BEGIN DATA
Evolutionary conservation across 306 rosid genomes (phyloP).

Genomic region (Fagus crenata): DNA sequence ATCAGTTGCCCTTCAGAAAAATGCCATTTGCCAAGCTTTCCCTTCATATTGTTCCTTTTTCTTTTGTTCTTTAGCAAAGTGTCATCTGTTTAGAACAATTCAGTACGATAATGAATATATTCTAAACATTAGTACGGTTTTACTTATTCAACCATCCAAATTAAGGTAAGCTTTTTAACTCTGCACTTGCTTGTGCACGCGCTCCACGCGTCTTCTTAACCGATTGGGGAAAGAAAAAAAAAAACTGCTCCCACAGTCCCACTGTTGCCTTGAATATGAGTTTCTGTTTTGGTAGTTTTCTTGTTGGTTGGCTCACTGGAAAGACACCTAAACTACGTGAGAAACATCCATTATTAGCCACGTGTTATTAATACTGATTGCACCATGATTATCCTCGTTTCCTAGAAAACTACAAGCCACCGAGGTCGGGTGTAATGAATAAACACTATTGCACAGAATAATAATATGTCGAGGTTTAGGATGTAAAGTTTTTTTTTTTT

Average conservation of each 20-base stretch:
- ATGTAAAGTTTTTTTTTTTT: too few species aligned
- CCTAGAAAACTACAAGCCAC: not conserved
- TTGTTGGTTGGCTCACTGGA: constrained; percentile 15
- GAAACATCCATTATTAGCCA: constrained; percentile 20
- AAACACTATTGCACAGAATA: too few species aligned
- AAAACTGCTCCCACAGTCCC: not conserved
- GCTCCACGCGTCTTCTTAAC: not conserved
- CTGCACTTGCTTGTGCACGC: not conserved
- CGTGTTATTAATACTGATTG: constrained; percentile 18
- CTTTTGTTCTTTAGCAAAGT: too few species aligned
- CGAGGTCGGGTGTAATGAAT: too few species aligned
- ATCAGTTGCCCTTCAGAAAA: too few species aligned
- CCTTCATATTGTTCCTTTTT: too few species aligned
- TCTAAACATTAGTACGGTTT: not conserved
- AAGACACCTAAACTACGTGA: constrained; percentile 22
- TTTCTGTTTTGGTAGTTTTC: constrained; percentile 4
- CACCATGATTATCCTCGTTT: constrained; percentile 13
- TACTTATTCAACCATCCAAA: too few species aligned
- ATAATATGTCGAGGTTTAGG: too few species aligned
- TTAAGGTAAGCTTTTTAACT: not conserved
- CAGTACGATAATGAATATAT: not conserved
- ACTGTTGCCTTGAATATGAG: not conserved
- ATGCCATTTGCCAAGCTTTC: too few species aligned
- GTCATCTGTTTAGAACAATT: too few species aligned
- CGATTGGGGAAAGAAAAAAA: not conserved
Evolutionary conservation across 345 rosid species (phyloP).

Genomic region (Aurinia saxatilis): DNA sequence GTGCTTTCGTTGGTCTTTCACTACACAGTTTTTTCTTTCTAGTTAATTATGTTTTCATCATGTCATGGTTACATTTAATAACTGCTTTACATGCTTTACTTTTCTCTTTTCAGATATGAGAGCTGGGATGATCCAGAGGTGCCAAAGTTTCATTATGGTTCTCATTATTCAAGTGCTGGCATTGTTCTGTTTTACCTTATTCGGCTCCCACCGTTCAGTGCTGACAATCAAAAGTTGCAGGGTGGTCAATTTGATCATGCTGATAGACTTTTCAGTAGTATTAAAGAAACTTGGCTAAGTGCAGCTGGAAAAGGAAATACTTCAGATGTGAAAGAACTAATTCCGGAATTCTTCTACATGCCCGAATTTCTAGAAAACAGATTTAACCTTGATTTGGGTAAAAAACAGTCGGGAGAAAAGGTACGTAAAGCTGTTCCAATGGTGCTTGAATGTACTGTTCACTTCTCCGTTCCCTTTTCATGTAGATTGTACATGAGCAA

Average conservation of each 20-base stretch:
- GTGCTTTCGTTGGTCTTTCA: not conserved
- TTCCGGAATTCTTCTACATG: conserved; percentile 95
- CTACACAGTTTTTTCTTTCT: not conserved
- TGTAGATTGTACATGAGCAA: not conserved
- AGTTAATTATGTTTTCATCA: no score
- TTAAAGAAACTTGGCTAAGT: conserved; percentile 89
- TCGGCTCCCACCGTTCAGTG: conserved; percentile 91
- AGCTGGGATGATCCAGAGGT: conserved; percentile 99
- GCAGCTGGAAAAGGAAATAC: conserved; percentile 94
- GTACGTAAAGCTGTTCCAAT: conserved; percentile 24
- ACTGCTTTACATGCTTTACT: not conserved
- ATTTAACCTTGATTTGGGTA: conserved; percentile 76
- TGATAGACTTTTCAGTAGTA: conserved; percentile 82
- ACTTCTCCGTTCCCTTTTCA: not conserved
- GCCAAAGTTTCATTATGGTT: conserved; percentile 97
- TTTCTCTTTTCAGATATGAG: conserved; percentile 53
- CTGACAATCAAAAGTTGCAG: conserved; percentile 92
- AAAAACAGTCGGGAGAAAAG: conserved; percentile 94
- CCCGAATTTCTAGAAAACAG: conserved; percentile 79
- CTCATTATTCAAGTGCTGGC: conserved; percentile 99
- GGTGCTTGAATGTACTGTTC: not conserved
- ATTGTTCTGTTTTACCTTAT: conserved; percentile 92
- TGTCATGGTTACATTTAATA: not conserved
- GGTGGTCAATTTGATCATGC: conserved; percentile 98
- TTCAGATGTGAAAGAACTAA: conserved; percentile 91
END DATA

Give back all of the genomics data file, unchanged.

Evolutionary conservation across 306 rosid genomes (phyloP).

Genomic region (Fagus crenata): DNA sequence ATCAGTTGCCCTTCAGAAAAATGCCATTTGCCAAGCTTTCCCTTCATATTGTTCCTTTTTCTTTTGTTCTTTAGCAAAGTGTCATCTGTTTAGAACAATTCAGTACGATAATGAATATATTCTAAACATTAGTACGGTTTTACTTATTCAACCATCCAAATTAAGGTAAGCTTTTTAACTCTGCACTTGCTTGTGCACGCGCTCCACGCGTCTTCTTAACCGATTGGGGAAAGAAAAAAAAAAACTGCTCCCACAGTCCCACTGTTGCCTTGAATATGAGTTTCTGTTTTGGTAGTTTTCTTGTTGGTTGGCTCACTGGAAAGACACCTAAACTACGTGAGAAACATCCATTATTAGCCACGTGTTATTAATACTGATTGCACCATGATTATCCTCGTTTCCTAGAAAACTACAAGCCACCGAGGTCGGGTGTAATGAATAAACACTATTGCACAGAATAATAATATGTCGAGGTTTAGGATGTAAAGTTTTTTTTTTTT

Average conservation of each 20-base stretch:
- ATGTAAAGTTTTTTTTTTTT: too few species aligned
- CCTAGAAAACTACAAGCCAC: not conserved
- TTGTTGGTTGGCTCACTGGA: constrained; percentile 15
- GAAACATCCATTATTAGCCA: constrained; percentile 20
- AAACACTATTGCACAGAATA: too few species aligned
- AAAACTGCTCCCACAGTCCC: not conserved
- GCTCCACGCGTCTTCTTAAC: not conserved
- CTGCACTTGCTTGTGCACGC: not conserved
- CGTGTTATTAATACTGATTG: constrained; percentile 18
- CTTTTGTTCTTTAGCAAAGT: too few species aligned
- CGAGGTCGGGTGTAATGAAT: too few species aligned
- ATCAGTTGCCCTTCAGAAAA: too few species aligned
- CCTTCATATTGTTCCTTTTT: too few species aligned
- TCTAAACATTAGTACGGTTT: not conserved
- AAGACACCTAAACTACGTGA: constrained; percentile 22
- TTTCTGTTTTGGTAGTTTTC: constrained; percentile 4
- CACCATGATTATCCTCGTTT: constrained; percentile 13
- TACTTATTCAACCATCCAAA: too few species aligned
- ATAATATGTCGAGGTTTAGG: too few species aligned
- TTAAGGTAAGCTTTTTAACT: not conserved
- CAGTACGATAATGAATATAT: not conserved
- ACTGTTGCCTTGAATATGAG: not conserved
- ATGCCATTTGCCAAGCTTTC: too few species aligned
- GTCATCTGTTTAGAACAATT: too few species aligned
- CGATTGGGGAAAGAAAAAAA: not conserved
Evolutionary conservation across 345 rosid species (phyloP).

Genomic region (Aurinia saxatilis): DNA sequence GTGCTTTCGTTGGTCTTTCACTACACAGTTTTTTCTTTCTAGTTAATTATGTTTTCATCATGTCATGGTTACATTTAATAACTGCTTTACATGCTTTACTTTTCTCTTTTCAGATATGAGAGCTGGGATGATCCAGAGGTGCCAAAGTTTCATTATGGTTCTCATTATTCAAGTGCTGGCATTGTTCTGTTTTACCTTATTCGGCTCCCACCGTTCAGTGCTGACAATCAAAAGTTGCAGGGTGGTCAATTTGATCATGCTGATAGACTTTTCAGTAGTATTAAAGAAACTTGGCTAAGTGCAGCTGGAAAAGGAAATACTTCAGATGTGAAAGAACTAATTCCGGAATTCTTCTACATGCCCGAATTTCTAGAAAACAGATTTAACCTTGATTTGGGTAAAAAACAGTCGGGAGAAAAGGTACGTAAAGCTGTTCCAATGGTGCTTGAATGTACTGTTCACTTCTCCGTTCCCTTTTCATGTAGATTGTACATGAGCAA

Average conservation of each 20-base stretch:
- GTGCTTTCGTTGGTCTTTCA: not conserved
- TTCCGGAATTCTTCTACATG: conserved; percentile 95
- CTACACAGTTTTTTCTTTCT: not conserved
- TGTAGATTGTACATGAGCAA: not conserved
- AGTTAATTATGTTTTCATCA: no score
- TTAAAGAAACTTGGCTAAGT: conserved; percentile 89
- TCGGCTCCCACCGTTCAGTG: conserved; percentile 91
- AGCTGGGATGATCCAGAGGT: conserved; percentile 99
- GCAGCTGGAAAAGGAAATAC: conserved; percentile 94
- GTACGTAAAGCTGTTCCAAT: conserved; percentile 24
- ACTGCTTTACATGCTTTACT: not conserved
- ATTTAACCTTGATTTGGGTA: conserved; percentile 76
- TGATAGACTTTTCAGTAGTA: conserved; percentile 82
- ACTTCTCCGTTCCCTTTTCA: not conserved
- GCCAAAGTTTCATTATGGTT: conserved; percentile 97
- TTTCTCTTTTCAGATATGAG: conserved; percentile 53
- CTGACAATCAAAAGTTGCAG: conserved; percentile 92
- AAAAACAGTCGGGAGAAAAG: conserved; percentile 94
- CCCGAATTTCTAGAAAACAG: conserved; percentile 79
- CTCATTATTCAAGTGCTGGC: conserved; percentile 99
- GGTGCTTGAATGTACTGTTC: not conserved
- ATTGTTCTGTTTTACCTTAT: conserved; percentile 92
- TGTCATGGTTACATTTAATA: not conserved
- GGTGGTCAATTTGATCATGC: conserved; percentile 98
- TTCAGATGTGAAAGAACTAA: conserved; percentile 91